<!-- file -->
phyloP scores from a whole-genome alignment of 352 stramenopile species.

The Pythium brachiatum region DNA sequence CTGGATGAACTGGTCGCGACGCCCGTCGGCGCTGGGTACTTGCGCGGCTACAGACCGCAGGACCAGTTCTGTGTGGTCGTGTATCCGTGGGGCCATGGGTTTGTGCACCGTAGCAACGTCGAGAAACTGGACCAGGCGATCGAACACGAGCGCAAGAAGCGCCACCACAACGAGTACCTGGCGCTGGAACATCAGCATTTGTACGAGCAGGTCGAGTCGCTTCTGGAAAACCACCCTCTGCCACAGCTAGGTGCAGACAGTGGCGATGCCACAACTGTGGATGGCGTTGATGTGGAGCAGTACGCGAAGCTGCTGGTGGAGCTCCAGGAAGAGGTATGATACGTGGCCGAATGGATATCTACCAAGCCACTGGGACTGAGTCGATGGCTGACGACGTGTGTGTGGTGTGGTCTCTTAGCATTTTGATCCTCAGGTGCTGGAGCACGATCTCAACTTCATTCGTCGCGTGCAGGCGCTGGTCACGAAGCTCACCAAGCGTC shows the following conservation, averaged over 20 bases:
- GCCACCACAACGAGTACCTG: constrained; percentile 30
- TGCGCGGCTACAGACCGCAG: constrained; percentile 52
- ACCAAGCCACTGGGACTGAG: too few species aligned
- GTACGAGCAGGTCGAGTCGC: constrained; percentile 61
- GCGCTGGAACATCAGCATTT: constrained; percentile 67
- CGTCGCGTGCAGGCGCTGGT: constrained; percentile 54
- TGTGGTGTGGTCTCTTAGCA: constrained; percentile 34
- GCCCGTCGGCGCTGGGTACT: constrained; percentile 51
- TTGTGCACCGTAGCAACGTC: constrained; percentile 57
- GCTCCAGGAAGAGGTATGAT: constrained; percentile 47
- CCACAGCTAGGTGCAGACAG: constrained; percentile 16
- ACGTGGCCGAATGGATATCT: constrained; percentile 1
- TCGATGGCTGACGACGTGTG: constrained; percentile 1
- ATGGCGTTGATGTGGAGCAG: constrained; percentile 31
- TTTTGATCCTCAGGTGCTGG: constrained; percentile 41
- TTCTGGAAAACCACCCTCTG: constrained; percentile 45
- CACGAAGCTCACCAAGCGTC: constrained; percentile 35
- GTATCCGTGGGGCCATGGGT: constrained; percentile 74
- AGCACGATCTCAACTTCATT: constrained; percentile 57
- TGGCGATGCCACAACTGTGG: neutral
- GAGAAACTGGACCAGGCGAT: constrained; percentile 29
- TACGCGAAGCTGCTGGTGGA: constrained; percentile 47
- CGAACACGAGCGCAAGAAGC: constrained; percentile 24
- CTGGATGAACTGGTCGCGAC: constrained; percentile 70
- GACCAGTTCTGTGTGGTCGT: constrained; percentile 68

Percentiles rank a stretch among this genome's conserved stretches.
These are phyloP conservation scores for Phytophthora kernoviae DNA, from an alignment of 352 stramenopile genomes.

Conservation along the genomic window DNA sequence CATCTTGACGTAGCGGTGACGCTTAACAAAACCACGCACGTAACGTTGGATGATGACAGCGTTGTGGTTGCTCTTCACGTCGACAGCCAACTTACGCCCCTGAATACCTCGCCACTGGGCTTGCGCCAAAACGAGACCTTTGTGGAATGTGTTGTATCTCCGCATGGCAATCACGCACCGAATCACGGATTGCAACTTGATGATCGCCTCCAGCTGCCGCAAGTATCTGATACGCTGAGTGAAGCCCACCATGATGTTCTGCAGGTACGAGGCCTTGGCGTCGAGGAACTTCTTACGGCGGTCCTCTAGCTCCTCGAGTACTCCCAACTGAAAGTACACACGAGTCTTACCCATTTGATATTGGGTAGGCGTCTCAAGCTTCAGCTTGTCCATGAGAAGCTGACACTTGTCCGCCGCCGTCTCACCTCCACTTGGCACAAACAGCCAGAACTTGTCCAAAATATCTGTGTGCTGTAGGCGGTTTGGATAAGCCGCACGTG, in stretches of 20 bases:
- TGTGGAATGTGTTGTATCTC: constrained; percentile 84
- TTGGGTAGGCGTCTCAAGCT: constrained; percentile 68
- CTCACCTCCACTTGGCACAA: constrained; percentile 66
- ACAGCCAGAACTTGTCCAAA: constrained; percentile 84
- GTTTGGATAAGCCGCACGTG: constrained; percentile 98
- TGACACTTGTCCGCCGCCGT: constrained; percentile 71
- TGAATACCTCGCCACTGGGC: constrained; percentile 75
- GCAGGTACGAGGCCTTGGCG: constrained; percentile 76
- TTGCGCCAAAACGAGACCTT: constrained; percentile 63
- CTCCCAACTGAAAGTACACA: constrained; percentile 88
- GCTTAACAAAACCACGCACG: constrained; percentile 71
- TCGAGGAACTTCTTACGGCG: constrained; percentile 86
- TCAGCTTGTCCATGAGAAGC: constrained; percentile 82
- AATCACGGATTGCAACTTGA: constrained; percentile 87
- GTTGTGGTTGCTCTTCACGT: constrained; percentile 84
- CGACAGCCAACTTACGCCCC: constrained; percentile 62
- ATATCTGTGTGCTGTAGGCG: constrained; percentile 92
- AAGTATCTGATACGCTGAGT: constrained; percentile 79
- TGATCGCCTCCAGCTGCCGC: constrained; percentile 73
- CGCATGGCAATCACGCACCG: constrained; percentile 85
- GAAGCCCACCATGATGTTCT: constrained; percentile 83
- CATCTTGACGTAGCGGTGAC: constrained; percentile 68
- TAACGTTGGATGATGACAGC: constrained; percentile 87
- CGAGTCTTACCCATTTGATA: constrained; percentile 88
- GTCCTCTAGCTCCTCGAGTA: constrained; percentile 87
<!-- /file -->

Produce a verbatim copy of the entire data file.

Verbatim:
phyloP scores from a whole-genome alignment of 352 stramenopile species.

The Pythium brachiatum region DNA sequence CTGGATGAACTGGTCGCGACGCCCGTCGGCGCTGGGTACTTGCGCGGCTACAGACCGCAGGACCAGTTCTGTGTGGTCGTGTATCCGTGGGGCCATGGGTTTGTGCACCGTAGCAACGTCGAGAAACTGGACCAGGCGATCGAACACGAGCGCAAGAAGCGCCACCACAACGAGTACCTGGCGCTGGAACATCAGCATTTGTACGAGCAGGTCGAGTCGCTTCTGGAAAACCACCCTCTGCCACAGCTAGGTGCAGACAGTGGCGATGCCACAACTGTGGATGGCGTTGATGTGGAGCAGTACGCGAAGCTGCTGGTGGAGCTCCAGGAAGAGGTATGATACGTGGCCGAATGGATATCTACCAAGCCACTGGGACTGAGTCGATGGCTGACGACGTGTGTGTGGTGTGGTCTCTTAGCATTTTGATCCTCAGGTGCTGGAGCACGATCTCAACTTCATTCGTCGCGTGCAGGCGCTGGTCACGAAGCTCACCAAGCGTC shows the following conservation, averaged over 20 bases:
- GCCACCACAACGAGTACCTG: constrained; percentile 30
- TGCGCGGCTACAGACCGCAG: constrained; percentile 52
- ACCAAGCCACTGGGACTGAG: too few species aligned
- GTACGAGCAGGTCGAGTCGC: constrained; percentile 61
- GCGCTGGAACATCAGCATTT: constrained; percentile 67
- CGTCGCGTGCAGGCGCTGGT: constrained; percentile 54
- TGTGGTGTGGTCTCTTAGCA: constrained; percentile 34
- GCCCGTCGGCGCTGGGTACT: constrained; percentile 51
- TTGTGCACCGTAGCAACGTC: constrained; percentile 57
- GCTCCAGGAAGAGGTATGAT: constrained; percentile 47
- CCACAGCTAGGTGCAGACAG: constrained; percentile 16
- ACGTGGCCGAATGGATATCT: constrained; percentile 1
- TCGATGGCTGACGACGTGTG: constrained; percentile 1
- ATGGCGTTGATGTGGAGCAG: constrained; percentile 31
- TTTTGATCCTCAGGTGCTGG: constrained; percentile 41
- TTCTGGAAAACCACCCTCTG: constrained; percentile 45
- CACGAAGCTCACCAAGCGTC: constrained; percentile 35
- GTATCCGTGGGGCCATGGGT: constrained; percentile 74
- AGCACGATCTCAACTTCATT: constrained; percentile 57
- TGGCGATGCCACAACTGTGG: neutral
- GAGAAACTGGACCAGGCGAT: constrained; percentile 29
- TACGCGAAGCTGCTGGTGGA: constrained; percentile 47
- CGAACACGAGCGCAAGAAGC: constrained; percentile 24
- CTGGATGAACTGGTCGCGAC: constrained; percentile 70
- GACCAGTTCTGTGTGGTCGT: constrained; percentile 68

Percentiles rank a stretch among this genome's conserved stretches.
These are phyloP conservation scores for Phytophthora kernoviae DNA, from an alignment of 352 stramenopile genomes.

Conservation along the genomic window DNA sequence CATCTTGACGTAGCGGTGACGCTTAACAAAACCACGCACGTAACGTTGGATGATGACAGCGTTGTGGTTGCTCTTCACGTCGACAGCCAACTTACGCCCCTGAATACCTCGCCACTGGGCTTGCGCCAAAACGAGACCTTTGTGGAATGTGTTGTATCTCCGCATGGCAATCACGCACCGAATCACGGATTGCAACTTGATGATCGCCTCCAGCTGCCGCAAGTATCTGATACGCTGAGTGAAGCCCACCATGATGTTCTGCAGGTACGAGGCCTTGGCGTCGAGGAACTTCTTACGGCGGTCCTCTAGCTCCTCGAGTACTCCCAACTGAAAGTACACACGAGTCTTACCCATTTGATATTGGGTAGGCGTCTCAAGCTTCAGCTTGTCCATGAGAAGCTGACACTTGTCCGCCGCCGTCTCACCTCCACTTGGCACAAACAGCCAGAACTTGTCCAAAATATCTGTGTGCTGTAGGCGGTTTGGATAAGCCGCACGTG, in stretches of 20 bases:
- TGTGGAATGTGTTGTATCTC: constrained; percentile 84
- TTGGGTAGGCGTCTCAAGCT: constrained; percentile 68
- CTCACCTCCACTTGGCACAA: constrained; percentile 66
- ACAGCCAGAACTTGTCCAAA: constrained; percentile 84
- GTTTGGATAAGCCGCACGTG: constrained; percentile 98
- TGACACTTGTCCGCCGCCGT: constrained; percentile 71
- TGAATACCTCGCCACTGGGC: constrained; percentile 75
- GCAGGTACGAGGCCTTGGCG: constrained; percentile 76
- TTGCGCCAAAACGAGACCTT: constrained; percentile 63
- CTCCCAACTGAAAGTACACA: constrained; percentile 88
- GCTTAACAAAACCACGCACG: constrained; percentile 71
- TCGAGGAACTTCTTACGGCG: constrained; percentile 86
- TCAGCTTGTCCATGAGAAGC: constrained; percentile 82
- AATCACGGATTGCAACTTGA: constrained; percentile 87
- GTTGTGGTTGCTCTTCACGT: constrained; percentile 84
- CGACAGCCAACTTACGCCCC: constrained; percentile 62
- ATATCTGTGTGCTGTAGGCG: constrained; percentile 92
- AAGTATCTGATACGCTGAGT: constrained; percentile 79
- TGATCGCCTCCAGCTGCCGC: constrained; percentile 73
- CGCATGGCAATCACGCACCG: constrained; percentile 85
- GAAGCCCACCATGATGTTCT: constrained; percentile 83
- CATCTTGACGTAGCGGTGAC: constrained; percentile 68
- TAACGTTGGATGATGACAGC: constrained; percentile 87
- CGAGTCTTACCCATTTGATA: constrained; percentile 88
- GTCCTCTAGCTCCTCGAGTA: constrained; percentile 87